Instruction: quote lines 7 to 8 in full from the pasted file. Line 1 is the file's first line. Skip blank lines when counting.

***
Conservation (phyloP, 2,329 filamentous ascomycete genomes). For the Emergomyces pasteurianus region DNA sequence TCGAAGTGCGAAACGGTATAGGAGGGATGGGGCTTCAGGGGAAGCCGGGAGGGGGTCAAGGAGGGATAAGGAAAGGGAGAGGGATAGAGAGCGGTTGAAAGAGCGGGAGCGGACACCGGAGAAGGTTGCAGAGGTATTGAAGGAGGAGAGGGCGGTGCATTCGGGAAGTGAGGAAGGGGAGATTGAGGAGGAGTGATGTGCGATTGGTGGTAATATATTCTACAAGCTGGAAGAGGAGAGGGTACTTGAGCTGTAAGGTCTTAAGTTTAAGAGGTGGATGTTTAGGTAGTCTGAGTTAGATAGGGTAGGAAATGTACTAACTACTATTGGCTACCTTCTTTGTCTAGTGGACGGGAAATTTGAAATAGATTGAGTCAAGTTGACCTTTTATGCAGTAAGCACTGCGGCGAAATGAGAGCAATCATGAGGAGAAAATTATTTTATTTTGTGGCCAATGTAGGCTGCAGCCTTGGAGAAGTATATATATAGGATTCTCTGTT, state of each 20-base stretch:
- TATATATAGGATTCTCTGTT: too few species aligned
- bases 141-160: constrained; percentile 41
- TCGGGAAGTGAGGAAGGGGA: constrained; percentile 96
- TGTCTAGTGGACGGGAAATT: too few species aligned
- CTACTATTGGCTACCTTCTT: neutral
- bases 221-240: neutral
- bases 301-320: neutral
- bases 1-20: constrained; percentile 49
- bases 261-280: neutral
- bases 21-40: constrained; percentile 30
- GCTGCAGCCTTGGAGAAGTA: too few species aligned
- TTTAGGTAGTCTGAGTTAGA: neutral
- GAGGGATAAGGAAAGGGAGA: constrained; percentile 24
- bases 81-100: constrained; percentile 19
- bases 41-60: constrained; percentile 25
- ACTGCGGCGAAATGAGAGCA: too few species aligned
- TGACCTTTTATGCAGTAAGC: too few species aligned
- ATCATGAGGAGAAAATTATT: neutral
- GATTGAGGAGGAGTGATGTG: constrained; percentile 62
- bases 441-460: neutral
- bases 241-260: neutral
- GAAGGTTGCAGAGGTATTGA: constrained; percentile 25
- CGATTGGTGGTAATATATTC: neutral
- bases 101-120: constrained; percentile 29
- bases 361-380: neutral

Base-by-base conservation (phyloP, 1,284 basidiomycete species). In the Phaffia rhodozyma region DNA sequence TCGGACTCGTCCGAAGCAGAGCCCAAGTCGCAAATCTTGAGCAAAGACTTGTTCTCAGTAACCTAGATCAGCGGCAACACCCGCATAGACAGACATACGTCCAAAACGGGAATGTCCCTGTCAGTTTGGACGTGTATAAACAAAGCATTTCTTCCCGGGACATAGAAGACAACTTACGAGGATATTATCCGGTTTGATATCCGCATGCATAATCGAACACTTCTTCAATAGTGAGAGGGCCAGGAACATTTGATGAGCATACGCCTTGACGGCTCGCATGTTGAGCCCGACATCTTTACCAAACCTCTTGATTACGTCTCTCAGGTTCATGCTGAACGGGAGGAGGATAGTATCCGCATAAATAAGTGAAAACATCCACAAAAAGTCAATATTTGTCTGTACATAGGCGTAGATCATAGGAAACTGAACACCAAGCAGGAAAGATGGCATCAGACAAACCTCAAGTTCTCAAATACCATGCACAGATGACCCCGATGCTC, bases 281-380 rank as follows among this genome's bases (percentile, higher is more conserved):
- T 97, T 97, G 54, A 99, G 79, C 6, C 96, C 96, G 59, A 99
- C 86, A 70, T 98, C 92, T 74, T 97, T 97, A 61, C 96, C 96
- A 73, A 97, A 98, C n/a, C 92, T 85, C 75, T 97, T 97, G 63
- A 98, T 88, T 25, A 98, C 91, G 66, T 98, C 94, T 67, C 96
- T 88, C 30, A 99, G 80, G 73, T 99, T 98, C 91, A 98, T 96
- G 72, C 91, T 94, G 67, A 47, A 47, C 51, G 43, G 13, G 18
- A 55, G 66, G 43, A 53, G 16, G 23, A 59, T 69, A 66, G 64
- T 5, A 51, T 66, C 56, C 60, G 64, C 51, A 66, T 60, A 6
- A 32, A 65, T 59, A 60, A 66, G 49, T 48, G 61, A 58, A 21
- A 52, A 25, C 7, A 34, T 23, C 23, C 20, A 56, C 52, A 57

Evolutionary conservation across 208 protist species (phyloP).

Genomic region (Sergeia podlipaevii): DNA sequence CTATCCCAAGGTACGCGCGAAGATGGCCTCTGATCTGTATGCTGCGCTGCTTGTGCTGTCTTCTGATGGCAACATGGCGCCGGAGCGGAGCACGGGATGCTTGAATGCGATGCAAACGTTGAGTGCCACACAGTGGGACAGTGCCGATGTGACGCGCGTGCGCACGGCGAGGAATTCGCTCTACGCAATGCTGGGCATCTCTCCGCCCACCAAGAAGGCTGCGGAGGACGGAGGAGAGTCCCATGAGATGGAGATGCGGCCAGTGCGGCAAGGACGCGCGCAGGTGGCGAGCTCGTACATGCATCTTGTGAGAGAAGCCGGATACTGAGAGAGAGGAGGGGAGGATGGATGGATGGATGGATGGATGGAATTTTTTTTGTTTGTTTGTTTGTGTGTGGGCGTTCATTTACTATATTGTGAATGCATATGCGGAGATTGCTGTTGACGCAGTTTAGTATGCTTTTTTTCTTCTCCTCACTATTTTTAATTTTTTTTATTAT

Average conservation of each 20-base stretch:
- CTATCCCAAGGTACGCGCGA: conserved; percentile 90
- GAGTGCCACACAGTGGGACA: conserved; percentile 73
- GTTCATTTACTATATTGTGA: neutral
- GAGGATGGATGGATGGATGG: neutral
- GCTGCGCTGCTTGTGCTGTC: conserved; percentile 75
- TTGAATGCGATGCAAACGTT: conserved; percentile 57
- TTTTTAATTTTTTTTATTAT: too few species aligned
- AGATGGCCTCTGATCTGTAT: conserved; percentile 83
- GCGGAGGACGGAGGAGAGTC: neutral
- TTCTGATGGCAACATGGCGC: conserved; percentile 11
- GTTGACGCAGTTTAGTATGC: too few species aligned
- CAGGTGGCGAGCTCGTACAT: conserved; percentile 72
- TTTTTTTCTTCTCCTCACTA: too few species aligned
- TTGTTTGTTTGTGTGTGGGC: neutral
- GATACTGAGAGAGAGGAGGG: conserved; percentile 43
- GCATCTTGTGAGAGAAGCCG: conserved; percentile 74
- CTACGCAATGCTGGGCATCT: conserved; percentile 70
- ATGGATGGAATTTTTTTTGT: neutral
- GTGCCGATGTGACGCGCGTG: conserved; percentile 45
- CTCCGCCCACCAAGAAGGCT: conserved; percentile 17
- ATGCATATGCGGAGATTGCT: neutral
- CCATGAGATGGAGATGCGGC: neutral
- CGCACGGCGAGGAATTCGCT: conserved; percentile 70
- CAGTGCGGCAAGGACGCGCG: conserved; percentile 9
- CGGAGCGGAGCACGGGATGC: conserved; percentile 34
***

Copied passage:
- bases 221-240: neutral
- bases 301-320: neutral